State v. Kroll

Decision Date16 December 1976
Docket NumberNo. 44053,44053
Citation87 Wn.2d 829,558 P.2d 173
PartiesSTATE of Washington, Respondent, v. Bernard J. KROLL, Appellant.
CourtWashington Supreme Court

Roethler & McCulloch, Don L. McCulloch, Philip E. Hickey, Longview, for appellant.

Henry R. Dunn, Pros. Atty., James E. Warme, Deputy Pros. Atty., Kelso, for respondent.

BRACHTENBACH, Associate Justice.

Defendant appeals from a judgment and sentence entered upon a jury verdict finding him guilty of first degree murder. We affirm.

Defendant was convicted of murdering a 15-year-old girl after a high school football game. The girl's nearly nude body was discovered in a wooded area near Kalama High School where she had earlier attended a football game. She was found lying on her back with her legs spread apart. Her Levi pants had been torn off, her underpants removed, and her blouse and brassiere had been pushed up over her breasts. Her head had been struck repeatedly upon some object, probably a log or tree. Death was caused by strangulation.

Defendant makes 13 assignments of error, eight of which involve jury instructions. To five of these challenged instructions no exceptions were taken on the record. The only reference in the record to these five assignments of error appears in a stipulated supplemental statement of facts, which provides:

That also at this time (at the close of testimony) there was a preliminary discussion of the Court's proposed instructions and the counsel for the defense objected to instructions having to do with the Counts of rape, leaving the scene of an attempted rape, attempted rape, and instructions which define rape or attempted rape, on the grounds and for the reasons indicated above and discussed at the close of the State's case. (S. 504--511.) Counsel further objected to the Court's proposed instruction on the presumption that an unlawful killing is murder in the second degree (Instruction 10) on the ground and for the reason that the proposed instruction placed an improper burden of proof on the Defendant.

A record in this condition is of little help to this court. Proper appellate review requires a record which contains the specific theories and exceptions advanced to the trial court. Trial judges have weighty responsibilities in conducting a trial which is fair to both sides. They are entitled to the assistance of counsel in directing attention to specific proposed instructions, submitting proposed instructions and making clear the objections and theories relied upon. Lasser v. Grunbaum Bros. Furniture Co., 46 Wash.2d 408, 281 P.2d 832 (1955). In view of the stipulation and the seriousness of the crime involved we have gone as far as we can in evaluating defendant's alleged assignments of error. It should be made clear, however, that such practice does not serve the goal of a fair and just trial and comprehensive appellate review.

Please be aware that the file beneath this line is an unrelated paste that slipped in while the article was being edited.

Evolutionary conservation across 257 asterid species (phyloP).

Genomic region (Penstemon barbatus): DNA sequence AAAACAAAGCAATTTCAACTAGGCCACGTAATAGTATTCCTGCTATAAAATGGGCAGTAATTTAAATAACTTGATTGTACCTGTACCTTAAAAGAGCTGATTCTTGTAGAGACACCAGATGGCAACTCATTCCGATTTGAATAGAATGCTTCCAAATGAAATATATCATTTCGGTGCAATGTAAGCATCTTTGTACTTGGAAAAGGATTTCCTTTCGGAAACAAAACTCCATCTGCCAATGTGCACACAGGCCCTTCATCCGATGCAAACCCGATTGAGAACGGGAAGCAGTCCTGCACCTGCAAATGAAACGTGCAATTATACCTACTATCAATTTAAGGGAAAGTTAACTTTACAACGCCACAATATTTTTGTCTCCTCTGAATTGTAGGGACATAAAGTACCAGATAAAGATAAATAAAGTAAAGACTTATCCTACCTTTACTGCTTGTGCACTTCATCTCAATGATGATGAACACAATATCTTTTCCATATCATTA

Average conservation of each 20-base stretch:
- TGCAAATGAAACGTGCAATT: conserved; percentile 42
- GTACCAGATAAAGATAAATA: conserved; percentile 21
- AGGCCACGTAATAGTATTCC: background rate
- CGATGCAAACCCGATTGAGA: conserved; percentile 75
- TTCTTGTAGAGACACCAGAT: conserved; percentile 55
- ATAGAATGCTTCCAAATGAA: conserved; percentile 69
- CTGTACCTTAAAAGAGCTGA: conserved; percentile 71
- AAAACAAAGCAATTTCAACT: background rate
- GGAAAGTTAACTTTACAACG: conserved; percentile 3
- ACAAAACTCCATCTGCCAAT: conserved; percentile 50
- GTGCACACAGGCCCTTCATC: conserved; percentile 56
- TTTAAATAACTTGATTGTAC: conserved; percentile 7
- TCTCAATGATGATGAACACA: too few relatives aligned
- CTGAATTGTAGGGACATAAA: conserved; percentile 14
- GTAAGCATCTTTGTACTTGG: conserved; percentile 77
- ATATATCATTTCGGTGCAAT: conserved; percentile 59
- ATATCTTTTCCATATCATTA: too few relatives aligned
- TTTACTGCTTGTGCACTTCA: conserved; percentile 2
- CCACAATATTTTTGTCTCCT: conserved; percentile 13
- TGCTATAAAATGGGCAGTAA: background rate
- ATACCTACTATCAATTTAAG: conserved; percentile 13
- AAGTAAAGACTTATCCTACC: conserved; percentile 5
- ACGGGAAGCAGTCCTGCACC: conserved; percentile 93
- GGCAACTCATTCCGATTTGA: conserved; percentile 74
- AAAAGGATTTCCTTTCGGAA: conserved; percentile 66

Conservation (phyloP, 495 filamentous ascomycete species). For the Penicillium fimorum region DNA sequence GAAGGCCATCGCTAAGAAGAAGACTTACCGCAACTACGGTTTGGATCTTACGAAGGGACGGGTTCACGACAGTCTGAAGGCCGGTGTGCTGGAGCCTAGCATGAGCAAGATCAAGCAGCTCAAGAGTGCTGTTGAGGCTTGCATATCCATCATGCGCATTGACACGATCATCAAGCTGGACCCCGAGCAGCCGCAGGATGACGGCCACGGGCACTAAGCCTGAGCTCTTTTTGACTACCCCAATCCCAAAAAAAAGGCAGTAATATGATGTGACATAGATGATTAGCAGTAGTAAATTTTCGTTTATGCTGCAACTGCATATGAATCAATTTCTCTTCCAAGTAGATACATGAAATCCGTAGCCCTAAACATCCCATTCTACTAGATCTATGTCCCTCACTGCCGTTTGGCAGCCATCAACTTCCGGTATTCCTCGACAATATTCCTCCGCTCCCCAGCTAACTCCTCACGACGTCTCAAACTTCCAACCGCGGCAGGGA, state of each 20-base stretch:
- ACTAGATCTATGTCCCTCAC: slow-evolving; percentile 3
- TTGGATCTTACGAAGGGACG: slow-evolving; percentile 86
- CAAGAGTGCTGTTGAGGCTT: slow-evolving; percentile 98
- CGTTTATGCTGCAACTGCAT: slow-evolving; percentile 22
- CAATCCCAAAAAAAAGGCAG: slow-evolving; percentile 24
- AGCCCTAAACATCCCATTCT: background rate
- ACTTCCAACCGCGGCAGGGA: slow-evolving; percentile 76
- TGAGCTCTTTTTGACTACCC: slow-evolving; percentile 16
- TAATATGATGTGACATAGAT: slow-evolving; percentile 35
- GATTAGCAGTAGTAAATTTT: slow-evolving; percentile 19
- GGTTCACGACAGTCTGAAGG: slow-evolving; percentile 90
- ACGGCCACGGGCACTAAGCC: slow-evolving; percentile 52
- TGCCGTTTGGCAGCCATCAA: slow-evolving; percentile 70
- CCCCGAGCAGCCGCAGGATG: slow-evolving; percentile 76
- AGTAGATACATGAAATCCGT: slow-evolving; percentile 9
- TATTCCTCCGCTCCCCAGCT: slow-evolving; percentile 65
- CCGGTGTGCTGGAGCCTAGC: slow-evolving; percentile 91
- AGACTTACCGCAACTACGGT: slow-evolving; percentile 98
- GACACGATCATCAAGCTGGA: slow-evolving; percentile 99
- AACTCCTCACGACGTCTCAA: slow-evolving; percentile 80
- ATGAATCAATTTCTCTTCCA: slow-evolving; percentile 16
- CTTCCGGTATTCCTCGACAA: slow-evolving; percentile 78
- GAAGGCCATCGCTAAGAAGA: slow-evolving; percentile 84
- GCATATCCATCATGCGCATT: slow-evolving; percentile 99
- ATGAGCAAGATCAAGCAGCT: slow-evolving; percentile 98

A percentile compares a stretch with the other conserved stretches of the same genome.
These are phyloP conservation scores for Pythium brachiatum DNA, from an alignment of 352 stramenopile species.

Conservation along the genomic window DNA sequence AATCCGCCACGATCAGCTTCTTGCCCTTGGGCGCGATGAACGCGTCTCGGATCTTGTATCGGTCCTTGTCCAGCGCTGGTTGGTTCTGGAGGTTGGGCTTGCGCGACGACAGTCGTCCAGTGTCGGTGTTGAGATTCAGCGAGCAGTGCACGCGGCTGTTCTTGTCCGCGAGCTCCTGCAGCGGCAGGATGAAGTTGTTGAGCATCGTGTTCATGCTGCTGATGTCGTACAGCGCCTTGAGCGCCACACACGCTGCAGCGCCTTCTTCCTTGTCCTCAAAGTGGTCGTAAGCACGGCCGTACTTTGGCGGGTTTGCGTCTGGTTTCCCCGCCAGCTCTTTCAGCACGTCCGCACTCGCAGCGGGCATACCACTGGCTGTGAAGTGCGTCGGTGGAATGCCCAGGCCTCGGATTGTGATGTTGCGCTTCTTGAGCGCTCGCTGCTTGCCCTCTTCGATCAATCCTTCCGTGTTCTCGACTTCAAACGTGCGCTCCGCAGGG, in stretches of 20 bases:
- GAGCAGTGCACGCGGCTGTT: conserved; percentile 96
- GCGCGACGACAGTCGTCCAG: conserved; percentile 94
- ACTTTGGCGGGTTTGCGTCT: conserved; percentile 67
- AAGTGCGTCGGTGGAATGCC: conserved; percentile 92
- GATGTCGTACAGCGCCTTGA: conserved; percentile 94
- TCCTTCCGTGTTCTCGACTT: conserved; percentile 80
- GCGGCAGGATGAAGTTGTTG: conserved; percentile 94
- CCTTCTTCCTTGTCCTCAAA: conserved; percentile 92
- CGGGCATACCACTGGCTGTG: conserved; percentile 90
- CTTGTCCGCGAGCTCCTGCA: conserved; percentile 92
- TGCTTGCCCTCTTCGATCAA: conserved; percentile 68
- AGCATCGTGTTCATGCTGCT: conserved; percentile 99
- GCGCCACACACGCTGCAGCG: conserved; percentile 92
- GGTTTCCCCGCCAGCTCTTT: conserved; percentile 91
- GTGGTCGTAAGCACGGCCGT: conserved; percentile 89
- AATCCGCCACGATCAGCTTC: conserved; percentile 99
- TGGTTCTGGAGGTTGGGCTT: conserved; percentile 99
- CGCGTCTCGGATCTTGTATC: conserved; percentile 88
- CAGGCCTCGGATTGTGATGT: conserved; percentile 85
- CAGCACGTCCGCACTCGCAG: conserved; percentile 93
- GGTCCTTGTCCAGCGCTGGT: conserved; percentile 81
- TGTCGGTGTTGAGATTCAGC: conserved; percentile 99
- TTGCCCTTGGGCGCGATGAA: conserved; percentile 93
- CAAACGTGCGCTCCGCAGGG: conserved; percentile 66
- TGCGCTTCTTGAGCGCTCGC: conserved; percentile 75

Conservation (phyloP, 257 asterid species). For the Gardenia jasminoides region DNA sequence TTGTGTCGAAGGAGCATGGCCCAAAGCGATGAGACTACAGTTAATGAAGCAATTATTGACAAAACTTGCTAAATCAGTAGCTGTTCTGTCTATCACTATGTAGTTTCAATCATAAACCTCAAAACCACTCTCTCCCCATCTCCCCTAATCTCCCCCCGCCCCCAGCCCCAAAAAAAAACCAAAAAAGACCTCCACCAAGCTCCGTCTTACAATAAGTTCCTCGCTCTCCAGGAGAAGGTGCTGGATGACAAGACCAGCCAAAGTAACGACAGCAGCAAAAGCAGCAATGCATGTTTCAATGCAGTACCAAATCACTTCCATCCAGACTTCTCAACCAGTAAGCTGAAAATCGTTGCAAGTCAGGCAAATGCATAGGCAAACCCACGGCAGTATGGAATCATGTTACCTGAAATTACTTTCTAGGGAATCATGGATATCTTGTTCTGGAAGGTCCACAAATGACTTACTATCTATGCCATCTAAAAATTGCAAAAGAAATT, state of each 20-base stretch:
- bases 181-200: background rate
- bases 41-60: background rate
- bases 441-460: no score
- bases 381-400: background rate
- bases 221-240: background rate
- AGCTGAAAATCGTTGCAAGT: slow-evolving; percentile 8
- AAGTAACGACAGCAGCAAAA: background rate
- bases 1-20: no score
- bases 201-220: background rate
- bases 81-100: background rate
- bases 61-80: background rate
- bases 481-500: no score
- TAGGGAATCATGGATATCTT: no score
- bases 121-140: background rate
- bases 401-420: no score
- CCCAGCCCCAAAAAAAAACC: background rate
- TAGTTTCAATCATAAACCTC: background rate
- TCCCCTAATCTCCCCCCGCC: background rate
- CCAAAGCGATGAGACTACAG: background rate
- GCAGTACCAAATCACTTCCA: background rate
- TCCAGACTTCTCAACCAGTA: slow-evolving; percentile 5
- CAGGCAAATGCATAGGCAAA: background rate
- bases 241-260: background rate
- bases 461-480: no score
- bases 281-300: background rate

I.

Defendant's first assignment of error involves claims of prosecutorial misconduct. Only two of the instances set forth by defendant merit consideration, but they are serious. One concerns the opening statement, the other final argument.

To understand this assignment of error and others that follow, it is necessary to review in some detail the evidence presented at trial. It is important to keep in mind that the State's case against defendant consisted entirely of circumstantial evidence.

The setting for this tragic death was a high school football game. Shortly before the game the defendant, out of the presence of the victim, drank a substantial quantity of wine. During half-time, the defendant was observed asking friends if they had seen the victim, explaining that he and the victim were planning to go drinking after the game. The victim likewise expressed to various witnesses that she intended to go drinking later that evening.

The last time the victim was seen alive, she and defendant were observed leaving the football field, walking toward the high school gymnasium. This probably occurred between 9:45 and 10:00 p.m. The murder scene was a short distance beyond the gymnasium, in a wooded area.

About 10:30 p.m. several of defendant's friends observed him in downtown Kalama. He had blood on his shirt and pants, and smeared blood around his mouth. His pants were unzipped. He told his friends that some out-of-town boys had asked him to go drinking behind the gym, and that they had beaten him and left him unconscious. Defendant claimed he awakened and found a body next to him. He asked that he be taken to the local police to report the matter. The police sent defendant to the fire station for emergency treatment and then went to search for the body.

At the fire station, defendant was examined by a firstaid technician and a fireman. The examination revealed no apparent cuts or wounds to account for the extensive blood on defendant and his clothes. After being cleaned up, defendant was taken to the scene of the crime, whereupon he led officers to the body.

At the scene of the murder, a coat, a watch and a handkerchief were found which either belonged to the defendant or were similar to articles owned by defendant.

Later that night, defendant was examined by a physician. The result of that examination proved inconsistent with defendant's claim that he had been beaten into unconsciousness. The only marks or evidence of damage to defendant were a very small bruise on his neck and a slight cut in his mouth. There were also minor brushtype scratches on his arms. Dirt was found on the front portions of defendant's genital area. Blood was found on his undershorts, pants and shirt. Bloodstains were also discovered under the defendant's fingernails.